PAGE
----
Moral education, mindfulness and secularisation

Hyland, Terry (2011) Moral education, mindfulness and secularisation. Prospero, 17 (1). pp. 7-15. ISSN 1358-6785

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In seeking answers to the question of how to revitalise the teaching of humanities in our 'culturally shell-shocked society' Chris Ormell (2010) discusses a number of interesting issues surrounding the secularisation of contemporary culture which has accompanied the onset of modernity. In the process of seeking ways of fostering a healing process to counteract the 'commercial brainwash' (ibid.,p.31) and thus establish a universal moral foundation on which to base humanities, a range of relevant topics - including the information revolution, multiculturalism and faith schools - are explored. I would like to use the concerns raised in Ormell's analysis to examine in more depth some general issues surrounding moral education in a secular and materialistic age. In particular, I want to argue that - although secularisation can be seen to be a positive development in terms of establishing the appropriate moral and intellectual climate for deep and rich learning - it has left too much of a moral vacuum which has been filled negatively either by forms of hedonistic materialism or religious fundamentalism. As an antidote to this malaise, I will draw on some of the work of the leading secularists - the so-called 'new atheists' such as Hitchens, Dawkins, Dennett and, in particular, Harris - to argue for a secular form of spirituality which may serve to fill the moral vacuum in more rationally defensible and other-regarding ways. In the process, I will stress the utility of mindfulness practice as a means of both fostering and maintaining an educationally justifiable climate based on social values supported by universal moral principles.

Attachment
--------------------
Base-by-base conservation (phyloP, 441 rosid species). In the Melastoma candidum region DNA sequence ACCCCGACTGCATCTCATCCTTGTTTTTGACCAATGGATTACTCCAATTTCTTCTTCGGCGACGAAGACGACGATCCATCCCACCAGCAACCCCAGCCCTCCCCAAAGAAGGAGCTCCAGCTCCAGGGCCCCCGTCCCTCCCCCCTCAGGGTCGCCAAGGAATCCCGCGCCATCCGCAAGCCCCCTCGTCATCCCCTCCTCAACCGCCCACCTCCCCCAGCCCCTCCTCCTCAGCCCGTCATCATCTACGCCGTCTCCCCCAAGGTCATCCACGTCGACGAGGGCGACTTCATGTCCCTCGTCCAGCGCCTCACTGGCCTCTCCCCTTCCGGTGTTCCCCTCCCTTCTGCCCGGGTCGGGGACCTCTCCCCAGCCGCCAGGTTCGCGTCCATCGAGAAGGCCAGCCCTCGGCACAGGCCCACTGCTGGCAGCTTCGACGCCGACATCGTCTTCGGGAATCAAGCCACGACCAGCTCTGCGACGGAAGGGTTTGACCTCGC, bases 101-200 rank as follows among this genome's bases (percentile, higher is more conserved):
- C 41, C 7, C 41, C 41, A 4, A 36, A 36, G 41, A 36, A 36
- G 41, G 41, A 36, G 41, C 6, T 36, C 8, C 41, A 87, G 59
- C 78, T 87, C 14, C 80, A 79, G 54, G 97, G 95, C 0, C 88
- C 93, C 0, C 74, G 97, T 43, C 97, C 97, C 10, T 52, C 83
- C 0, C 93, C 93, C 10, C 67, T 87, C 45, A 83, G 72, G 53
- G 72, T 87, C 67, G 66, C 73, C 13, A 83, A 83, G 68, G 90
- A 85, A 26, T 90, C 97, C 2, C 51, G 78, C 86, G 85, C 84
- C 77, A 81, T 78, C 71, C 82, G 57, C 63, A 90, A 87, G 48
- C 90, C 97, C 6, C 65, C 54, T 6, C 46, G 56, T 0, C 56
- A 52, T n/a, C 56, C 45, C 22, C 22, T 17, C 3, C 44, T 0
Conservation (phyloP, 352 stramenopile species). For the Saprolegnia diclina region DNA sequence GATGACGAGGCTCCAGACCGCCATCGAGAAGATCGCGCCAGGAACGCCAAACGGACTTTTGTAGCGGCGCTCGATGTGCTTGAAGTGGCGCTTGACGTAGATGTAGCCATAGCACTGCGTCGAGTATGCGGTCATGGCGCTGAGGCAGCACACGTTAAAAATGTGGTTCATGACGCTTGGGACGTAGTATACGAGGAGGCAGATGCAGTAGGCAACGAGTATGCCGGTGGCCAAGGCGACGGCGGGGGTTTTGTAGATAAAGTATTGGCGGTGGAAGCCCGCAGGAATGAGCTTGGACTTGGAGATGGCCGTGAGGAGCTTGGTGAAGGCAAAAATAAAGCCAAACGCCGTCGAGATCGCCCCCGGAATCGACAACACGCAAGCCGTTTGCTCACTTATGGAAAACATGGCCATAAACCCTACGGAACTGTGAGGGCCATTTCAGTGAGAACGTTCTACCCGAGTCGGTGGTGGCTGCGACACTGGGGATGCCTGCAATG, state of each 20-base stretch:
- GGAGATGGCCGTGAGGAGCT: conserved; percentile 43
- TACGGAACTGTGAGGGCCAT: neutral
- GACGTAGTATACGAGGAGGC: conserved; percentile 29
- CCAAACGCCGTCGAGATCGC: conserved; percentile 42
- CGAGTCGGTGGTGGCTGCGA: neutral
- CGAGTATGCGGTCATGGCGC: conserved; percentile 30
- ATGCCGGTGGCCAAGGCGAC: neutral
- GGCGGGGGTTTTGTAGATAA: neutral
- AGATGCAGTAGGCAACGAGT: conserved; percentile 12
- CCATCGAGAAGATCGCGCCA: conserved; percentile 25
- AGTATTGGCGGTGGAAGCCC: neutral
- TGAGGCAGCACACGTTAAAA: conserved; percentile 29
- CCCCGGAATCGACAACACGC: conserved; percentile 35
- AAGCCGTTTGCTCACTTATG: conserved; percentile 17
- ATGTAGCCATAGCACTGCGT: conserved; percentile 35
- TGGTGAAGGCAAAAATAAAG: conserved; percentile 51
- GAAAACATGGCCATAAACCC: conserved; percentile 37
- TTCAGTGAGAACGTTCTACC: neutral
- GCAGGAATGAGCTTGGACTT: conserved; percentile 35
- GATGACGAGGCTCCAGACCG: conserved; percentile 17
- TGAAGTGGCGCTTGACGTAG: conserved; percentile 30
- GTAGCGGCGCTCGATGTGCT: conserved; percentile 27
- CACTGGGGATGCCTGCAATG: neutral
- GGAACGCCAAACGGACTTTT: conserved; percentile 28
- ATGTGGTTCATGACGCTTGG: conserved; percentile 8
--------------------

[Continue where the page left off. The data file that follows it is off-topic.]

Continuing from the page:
Item Type: Article
Additional Information: This is an electronic version of the article, definitive article published in Prospero 17(1), Spring 2011.
Uncontrolled Keywords: mindfulness, moral education, secularisation, new atheism
Divisions: School of Education and Psychology > Education
Depositing User: Scott Wilson
Date Deposited: 26 Nov 2013 12:49
Last Modified: 04 Feb 2014 09:11

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